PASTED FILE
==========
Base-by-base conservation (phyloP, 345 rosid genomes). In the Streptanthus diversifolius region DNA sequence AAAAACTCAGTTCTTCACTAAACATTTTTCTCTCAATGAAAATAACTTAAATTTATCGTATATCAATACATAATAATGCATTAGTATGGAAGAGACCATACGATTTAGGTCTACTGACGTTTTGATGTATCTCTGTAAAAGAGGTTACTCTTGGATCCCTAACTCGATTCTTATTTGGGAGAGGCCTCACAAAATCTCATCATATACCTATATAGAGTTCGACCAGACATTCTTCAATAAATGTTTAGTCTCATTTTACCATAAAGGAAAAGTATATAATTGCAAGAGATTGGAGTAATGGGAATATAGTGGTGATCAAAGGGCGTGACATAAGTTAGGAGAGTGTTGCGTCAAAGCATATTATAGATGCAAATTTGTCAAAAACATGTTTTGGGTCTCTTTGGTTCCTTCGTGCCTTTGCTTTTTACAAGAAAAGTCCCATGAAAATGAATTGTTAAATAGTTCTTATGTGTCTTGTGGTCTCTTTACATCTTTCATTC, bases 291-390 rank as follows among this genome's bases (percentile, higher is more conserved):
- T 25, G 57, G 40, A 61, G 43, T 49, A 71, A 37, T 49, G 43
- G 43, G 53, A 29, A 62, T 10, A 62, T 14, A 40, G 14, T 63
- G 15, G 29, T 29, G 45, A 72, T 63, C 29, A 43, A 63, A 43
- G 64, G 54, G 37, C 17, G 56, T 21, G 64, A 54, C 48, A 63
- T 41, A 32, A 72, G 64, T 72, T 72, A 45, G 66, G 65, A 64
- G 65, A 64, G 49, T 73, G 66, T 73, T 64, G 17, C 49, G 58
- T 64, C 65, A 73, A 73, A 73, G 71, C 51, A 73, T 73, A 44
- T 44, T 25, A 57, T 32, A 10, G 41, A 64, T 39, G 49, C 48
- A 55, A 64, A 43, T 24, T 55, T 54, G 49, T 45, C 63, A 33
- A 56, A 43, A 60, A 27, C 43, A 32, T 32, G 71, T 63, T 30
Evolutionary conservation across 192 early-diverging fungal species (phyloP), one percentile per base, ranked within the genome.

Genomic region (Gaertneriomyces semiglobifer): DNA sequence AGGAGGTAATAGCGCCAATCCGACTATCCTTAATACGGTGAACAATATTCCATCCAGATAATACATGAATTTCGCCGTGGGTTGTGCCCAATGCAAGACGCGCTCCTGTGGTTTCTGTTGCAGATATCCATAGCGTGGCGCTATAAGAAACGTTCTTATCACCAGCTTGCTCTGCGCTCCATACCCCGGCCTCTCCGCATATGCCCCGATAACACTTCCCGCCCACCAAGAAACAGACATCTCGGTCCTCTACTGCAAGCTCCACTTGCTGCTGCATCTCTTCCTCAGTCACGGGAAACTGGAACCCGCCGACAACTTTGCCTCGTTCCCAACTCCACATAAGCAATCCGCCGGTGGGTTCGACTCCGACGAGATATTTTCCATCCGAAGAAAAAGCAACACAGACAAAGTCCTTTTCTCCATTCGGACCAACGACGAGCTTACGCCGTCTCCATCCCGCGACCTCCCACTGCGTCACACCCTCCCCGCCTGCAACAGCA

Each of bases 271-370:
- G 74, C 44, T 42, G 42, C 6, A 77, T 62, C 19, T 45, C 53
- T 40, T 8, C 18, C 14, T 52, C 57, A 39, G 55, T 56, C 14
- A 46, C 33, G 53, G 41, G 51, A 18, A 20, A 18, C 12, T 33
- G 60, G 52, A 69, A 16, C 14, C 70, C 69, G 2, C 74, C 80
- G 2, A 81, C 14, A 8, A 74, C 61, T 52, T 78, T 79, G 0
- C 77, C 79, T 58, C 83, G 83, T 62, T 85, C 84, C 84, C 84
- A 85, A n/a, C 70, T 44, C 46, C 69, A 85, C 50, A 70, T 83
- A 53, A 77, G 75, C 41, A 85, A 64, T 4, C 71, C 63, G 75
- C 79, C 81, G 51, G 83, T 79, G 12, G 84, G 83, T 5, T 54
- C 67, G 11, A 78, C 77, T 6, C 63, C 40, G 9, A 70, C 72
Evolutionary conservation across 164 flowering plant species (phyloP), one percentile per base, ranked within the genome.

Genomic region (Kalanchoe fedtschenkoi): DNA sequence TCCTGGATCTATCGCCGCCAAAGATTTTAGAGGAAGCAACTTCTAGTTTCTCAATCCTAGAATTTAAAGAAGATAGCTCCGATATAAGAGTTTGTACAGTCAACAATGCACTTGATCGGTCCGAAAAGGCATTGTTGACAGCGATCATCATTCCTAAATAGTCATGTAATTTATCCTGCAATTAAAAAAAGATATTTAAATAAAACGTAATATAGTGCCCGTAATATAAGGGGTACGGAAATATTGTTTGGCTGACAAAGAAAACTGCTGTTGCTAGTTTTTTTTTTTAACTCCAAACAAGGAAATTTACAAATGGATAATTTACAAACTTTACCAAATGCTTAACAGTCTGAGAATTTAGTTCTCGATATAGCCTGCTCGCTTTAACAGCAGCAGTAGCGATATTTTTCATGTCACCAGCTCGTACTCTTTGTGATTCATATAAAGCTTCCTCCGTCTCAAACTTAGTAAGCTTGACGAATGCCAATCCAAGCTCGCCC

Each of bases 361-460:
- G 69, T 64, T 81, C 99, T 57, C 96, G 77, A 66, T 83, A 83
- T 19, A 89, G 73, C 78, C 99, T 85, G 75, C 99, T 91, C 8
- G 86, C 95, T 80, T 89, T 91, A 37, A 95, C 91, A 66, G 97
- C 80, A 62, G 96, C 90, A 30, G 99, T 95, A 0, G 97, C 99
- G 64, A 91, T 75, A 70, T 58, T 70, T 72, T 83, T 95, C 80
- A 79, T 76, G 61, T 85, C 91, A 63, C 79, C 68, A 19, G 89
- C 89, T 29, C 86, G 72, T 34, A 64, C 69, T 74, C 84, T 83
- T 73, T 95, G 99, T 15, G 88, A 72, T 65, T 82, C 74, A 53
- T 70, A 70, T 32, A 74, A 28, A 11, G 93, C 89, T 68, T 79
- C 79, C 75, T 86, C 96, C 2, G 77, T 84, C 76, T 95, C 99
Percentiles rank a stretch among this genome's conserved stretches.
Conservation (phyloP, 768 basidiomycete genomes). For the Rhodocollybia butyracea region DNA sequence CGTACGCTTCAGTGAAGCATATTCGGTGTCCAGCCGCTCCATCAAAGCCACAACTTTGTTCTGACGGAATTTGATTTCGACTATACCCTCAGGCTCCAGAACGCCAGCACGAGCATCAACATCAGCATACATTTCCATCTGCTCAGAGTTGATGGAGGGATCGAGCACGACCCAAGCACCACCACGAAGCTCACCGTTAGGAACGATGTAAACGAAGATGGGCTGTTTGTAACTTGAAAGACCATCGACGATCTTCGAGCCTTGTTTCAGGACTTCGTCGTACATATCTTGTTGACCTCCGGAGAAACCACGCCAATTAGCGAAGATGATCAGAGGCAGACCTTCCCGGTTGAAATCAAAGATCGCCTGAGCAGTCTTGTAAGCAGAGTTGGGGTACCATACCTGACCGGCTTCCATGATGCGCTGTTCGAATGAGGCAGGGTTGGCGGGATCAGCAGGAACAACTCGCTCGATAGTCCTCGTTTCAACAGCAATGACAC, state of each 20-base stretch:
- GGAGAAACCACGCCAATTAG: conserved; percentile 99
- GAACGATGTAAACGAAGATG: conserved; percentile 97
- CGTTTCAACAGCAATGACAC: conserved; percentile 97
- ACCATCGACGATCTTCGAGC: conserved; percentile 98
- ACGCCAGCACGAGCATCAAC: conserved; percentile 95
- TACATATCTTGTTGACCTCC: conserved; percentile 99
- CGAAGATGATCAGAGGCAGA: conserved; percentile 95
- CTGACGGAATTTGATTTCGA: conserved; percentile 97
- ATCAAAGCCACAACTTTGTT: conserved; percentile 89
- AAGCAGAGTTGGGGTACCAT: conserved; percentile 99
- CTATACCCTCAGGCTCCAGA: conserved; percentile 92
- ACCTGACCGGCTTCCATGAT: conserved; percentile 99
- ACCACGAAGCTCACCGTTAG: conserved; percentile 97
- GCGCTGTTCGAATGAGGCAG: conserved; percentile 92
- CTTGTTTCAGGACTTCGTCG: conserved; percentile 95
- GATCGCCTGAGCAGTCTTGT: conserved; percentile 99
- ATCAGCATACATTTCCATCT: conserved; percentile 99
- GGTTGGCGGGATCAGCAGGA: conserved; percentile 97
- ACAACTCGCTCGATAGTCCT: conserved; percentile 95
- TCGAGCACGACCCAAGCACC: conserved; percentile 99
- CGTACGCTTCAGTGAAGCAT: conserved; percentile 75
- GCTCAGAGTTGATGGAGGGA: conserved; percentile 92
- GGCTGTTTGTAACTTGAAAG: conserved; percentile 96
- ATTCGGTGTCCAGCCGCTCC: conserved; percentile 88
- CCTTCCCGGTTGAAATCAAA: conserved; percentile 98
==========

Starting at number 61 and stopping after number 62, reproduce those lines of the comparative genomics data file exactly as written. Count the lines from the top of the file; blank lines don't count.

- GCTCAGAGTTGATGGAGGGA: conserved; percentile 92
- GGCTGTTTGTAACTTGAAAG: conserved; percentile 96